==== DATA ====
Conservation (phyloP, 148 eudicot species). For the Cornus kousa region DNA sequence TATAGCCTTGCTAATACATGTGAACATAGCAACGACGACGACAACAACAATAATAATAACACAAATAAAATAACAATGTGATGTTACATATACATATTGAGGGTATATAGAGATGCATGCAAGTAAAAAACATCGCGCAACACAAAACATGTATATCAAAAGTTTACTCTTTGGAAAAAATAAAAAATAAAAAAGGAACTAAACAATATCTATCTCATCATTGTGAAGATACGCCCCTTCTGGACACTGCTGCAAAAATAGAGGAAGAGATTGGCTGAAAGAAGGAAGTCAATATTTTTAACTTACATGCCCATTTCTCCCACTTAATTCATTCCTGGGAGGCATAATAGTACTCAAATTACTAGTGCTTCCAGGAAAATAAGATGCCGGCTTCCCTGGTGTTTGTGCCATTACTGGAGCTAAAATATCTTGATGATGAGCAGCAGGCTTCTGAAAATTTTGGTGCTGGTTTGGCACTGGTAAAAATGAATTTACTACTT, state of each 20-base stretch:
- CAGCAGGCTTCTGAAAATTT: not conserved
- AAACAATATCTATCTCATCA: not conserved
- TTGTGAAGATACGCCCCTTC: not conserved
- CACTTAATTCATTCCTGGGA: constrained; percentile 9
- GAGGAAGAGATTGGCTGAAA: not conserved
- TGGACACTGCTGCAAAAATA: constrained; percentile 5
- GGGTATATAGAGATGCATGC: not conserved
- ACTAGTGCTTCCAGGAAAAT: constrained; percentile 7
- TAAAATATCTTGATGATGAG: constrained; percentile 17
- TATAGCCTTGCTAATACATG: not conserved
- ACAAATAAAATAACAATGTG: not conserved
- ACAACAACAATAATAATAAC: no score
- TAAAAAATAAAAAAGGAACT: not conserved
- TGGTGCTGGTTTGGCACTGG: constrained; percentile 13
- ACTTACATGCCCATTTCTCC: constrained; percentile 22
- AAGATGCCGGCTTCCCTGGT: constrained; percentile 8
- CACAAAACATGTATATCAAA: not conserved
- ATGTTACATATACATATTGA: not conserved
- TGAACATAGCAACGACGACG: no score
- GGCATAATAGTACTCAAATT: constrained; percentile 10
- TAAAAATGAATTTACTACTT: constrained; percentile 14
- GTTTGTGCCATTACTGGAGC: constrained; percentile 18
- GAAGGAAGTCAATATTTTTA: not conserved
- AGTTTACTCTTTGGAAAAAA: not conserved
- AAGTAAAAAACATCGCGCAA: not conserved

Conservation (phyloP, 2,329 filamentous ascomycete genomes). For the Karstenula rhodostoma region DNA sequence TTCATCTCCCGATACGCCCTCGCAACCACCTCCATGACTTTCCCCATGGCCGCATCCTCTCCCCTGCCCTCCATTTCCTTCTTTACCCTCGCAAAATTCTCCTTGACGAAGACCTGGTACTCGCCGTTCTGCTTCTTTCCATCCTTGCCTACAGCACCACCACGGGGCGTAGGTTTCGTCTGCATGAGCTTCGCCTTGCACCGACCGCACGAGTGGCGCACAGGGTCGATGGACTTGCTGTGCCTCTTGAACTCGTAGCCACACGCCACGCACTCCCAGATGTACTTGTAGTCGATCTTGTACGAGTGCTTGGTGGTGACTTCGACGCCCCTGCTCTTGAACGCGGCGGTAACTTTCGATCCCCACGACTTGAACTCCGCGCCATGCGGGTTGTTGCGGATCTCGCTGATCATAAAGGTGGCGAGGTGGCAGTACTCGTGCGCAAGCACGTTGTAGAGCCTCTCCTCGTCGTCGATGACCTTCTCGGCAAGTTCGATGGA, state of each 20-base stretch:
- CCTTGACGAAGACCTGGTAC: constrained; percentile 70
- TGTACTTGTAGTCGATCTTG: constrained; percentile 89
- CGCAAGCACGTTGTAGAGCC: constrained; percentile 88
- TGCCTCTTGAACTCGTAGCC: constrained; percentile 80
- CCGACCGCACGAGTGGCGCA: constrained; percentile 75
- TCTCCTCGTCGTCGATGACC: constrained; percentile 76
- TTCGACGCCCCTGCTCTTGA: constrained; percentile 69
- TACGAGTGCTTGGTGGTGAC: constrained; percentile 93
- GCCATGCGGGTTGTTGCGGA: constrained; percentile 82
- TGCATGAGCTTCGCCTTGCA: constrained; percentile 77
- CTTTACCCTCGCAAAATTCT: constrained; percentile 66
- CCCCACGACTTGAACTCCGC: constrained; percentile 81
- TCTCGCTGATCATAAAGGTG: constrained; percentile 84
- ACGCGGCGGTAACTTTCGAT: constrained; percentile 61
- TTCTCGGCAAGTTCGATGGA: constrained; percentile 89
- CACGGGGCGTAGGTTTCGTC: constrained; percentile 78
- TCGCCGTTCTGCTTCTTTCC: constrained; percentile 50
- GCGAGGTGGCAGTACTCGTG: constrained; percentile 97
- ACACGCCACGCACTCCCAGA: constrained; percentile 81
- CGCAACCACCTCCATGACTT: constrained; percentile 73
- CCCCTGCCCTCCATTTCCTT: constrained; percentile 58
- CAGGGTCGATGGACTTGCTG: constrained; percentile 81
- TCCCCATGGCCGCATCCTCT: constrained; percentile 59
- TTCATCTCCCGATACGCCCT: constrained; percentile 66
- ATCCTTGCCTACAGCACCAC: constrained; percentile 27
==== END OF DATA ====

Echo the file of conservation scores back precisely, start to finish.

Conservation (phyloP, 148 eudicot species). For the Cornus kousa region DNA sequence TATAGCCTTGCTAATACATGTGAACATAGCAACGACGACGACAACAACAATAATAATAACACAAATAAAATAACAATGTGATGTTACATATACATATTGAGGGTATATAGAGATGCATGCAAGTAAAAAACATCGCGCAACACAAAACATGTATATCAAAAGTTTACTCTTTGGAAAAAATAAAAAATAAAAAAGGAACTAAACAATATCTATCTCATCATTGTGAAGATACGCCCCTTCTGGACACTGCTGCAAAAATAGAGGAAGAGATTGGCTGAAAGAAGGAAGTCAATATTTTTAACTTACATGCCCATTTCTCCCACTTAATTCATTCCTGGGAGGCATAATAGTACTCAAATTACTAGTGCTTCCAGGAAAATAAGATGCCGGCTTCCCTGGTGTTTGTGCCATTACTGGAGCTAAAATATCTTGATGATGAGCAGCAGGCTTCTGAAAATTTTGGTGCTGGTTTGGCACTGGTAAAAATGAATTTACTACTT, state of each 20-base stretch:
- CAGCAGGCTTCTGAAAATTT: not conserved
- AAACAATATCTATCTCATCA: not conserved
- TTGTGAAGATACGCCCCTTC: not conserved
- CACTTAATTCATTCCTGGGA: constrained; percentile 9
- GAGGAAGAGATTGGCTGAAA: not conserved
- TGGACACTGCTGCAAAAATA: constrained; percentile 5
- GGGTATATAGAGATGCATGC: not conserved
- ACTAGTGCTTCCAGGAAAAT: constrained; percentile 7
- TAAAATATCTTGATGATGAG: constrained; percentile 17
- TATAGCCTTGCTAATACATG: not conserved
- ACAAATAAAATAACAATGTG: not conserved
- ACAACAACAATAATAATAAC: no score
- TAAAAAATAAAAAAGGAACT: not conserved
- TGGTGCTGGTTTGGCACTGG: constrained; percentile 13
- ACTTACATGCCCATTTCTCC: constrained; percentile 22
- AAGATGCCGGCTTCCCTGGT: constrained; percentile 8
- CACAAAACATGTATATCAAA: not conserved
- ATGTTACATATACATATTGA: not conserved
- TGAACATAGCAACGACGACG: no score
- GGCATAATAGTACTCAAATT: constrained; percentile 10
- TAAAAATGAATTTACTACTT: constrained; percentile 14
- GTTTGTGCCATTACTGGAGC: constrained; percentile 18
- GAAGGAAGTCAATATTTTTA: not conserved
- AGTTTACTCTTTGGAAAAAA: not conserved
- AAGTAAAAAACATCGCGCAA: not conserved

Conservation (phyloP, 2,329 filamentous ascomycete genomes). For the Karstenula rhodostoma region DNA sequence TTCATCTCCCGATACGCCCTCGCAACCACCTCCATGACTTTCCCCATGGCCGCATCCTCTCCCCTGCCCTCCATTTCCTTCTTTACCCTCGCAAAATTCTCCTTGACGAAGACCTGGTACTCGCCGTTCTGCTTCTTTCCATCCTTGCCTACAGCACCACCACGGGGCGTAGGTTTCGTCTGCATGAGCTTCGCCTTGCACCGACCGCACGAGTGGCGCACAGGGTCGATGGACTTGCTGTGCCTCTTGAACTCGTAGCCACACGCCACGCACTCCCAGATGTACTTGTAGTCGATCTTGTACGAGTGCTTGGTGGTGACTTCGACGCCCCTGCTCTTGAACGCGGCGGTAACTTTCGATCCCCACGACTTGAACTCCGCGCCATGCGGGTTGTTGCGGATCTCGCTGATCATAAAGGTGGCGAGGTGGCAGTACTCGTGCGCAAGCACGTTGTAGAGCCTCTCCTCGTCGTCGATGACCTTCTCGGCAAGTTCGATGGA, state of each 20-base stretch:
- CCTTGACGAAGACCTGGTAC: constrained; percentile 70
- TGTACTTGTAGTCGATCTTG: constrained; percentile 89
- CGCAAGCACGTTGTAGAGCC: constrained; percentile 88
- TGCCTCTTGAACTCGTAGCC: constrained; percentile 80
- CCGACCGCACGAGTGGCGCA: constrained; percentile 75
- TCTCCTCGTCGTCGATGACC: constrained; percentile 76
- TTCGACGCCCCTGCTCTTGA: constrained; percentile 69
- TACGAGTGCTTGGTGGTGAC: constrained; percentile 93
- GCCATGCGGGTTGTTGCGGA: constrained; percentile 82
- TGCATGAGCTTCGCCTTGCA: constrained; percentile 77
- CTTTACCCTCGCAAAATTCT: constrained; percentile 66
- CCCCACGACTTGAACTCCGC: constrained; percentile 81
- TCTCGCTGATCATAAAGGTG: constrained; percentile 84
- ACGCGGCGGTAACTTTCGAT: constrained; percentile 61
- TTCTCGGCAAGTTCGATGGA: constrained; percentile 89
- CACGGGGCGTAGGTTTCGTC: constrained; percentile 78
- TCGCCGTTCTGCTTCTTTCC: constrained; percentile 50
- GCGAGGTGGCAGTACTCGTG: constrained; percentile 97
- ACACGCCACGCACTCCCAGA: constrained; percentile 81
- CGCAACCACCTCCATGACTT: constrained; percentile 73
- CCCCTGCCCTCCATTTCCTT: constrained; percentile 58
- CAGGGTCGATGGACTTGCTG: constrained; percentile 81
- TCCCCATGGCCGCATCCTCT: constrained; percentile 59
- TTCATCTCCCGATACGCCCT: constrained; percentile 66
- ATCCTTGCCTACAGCACCAC: constrained; percentile 27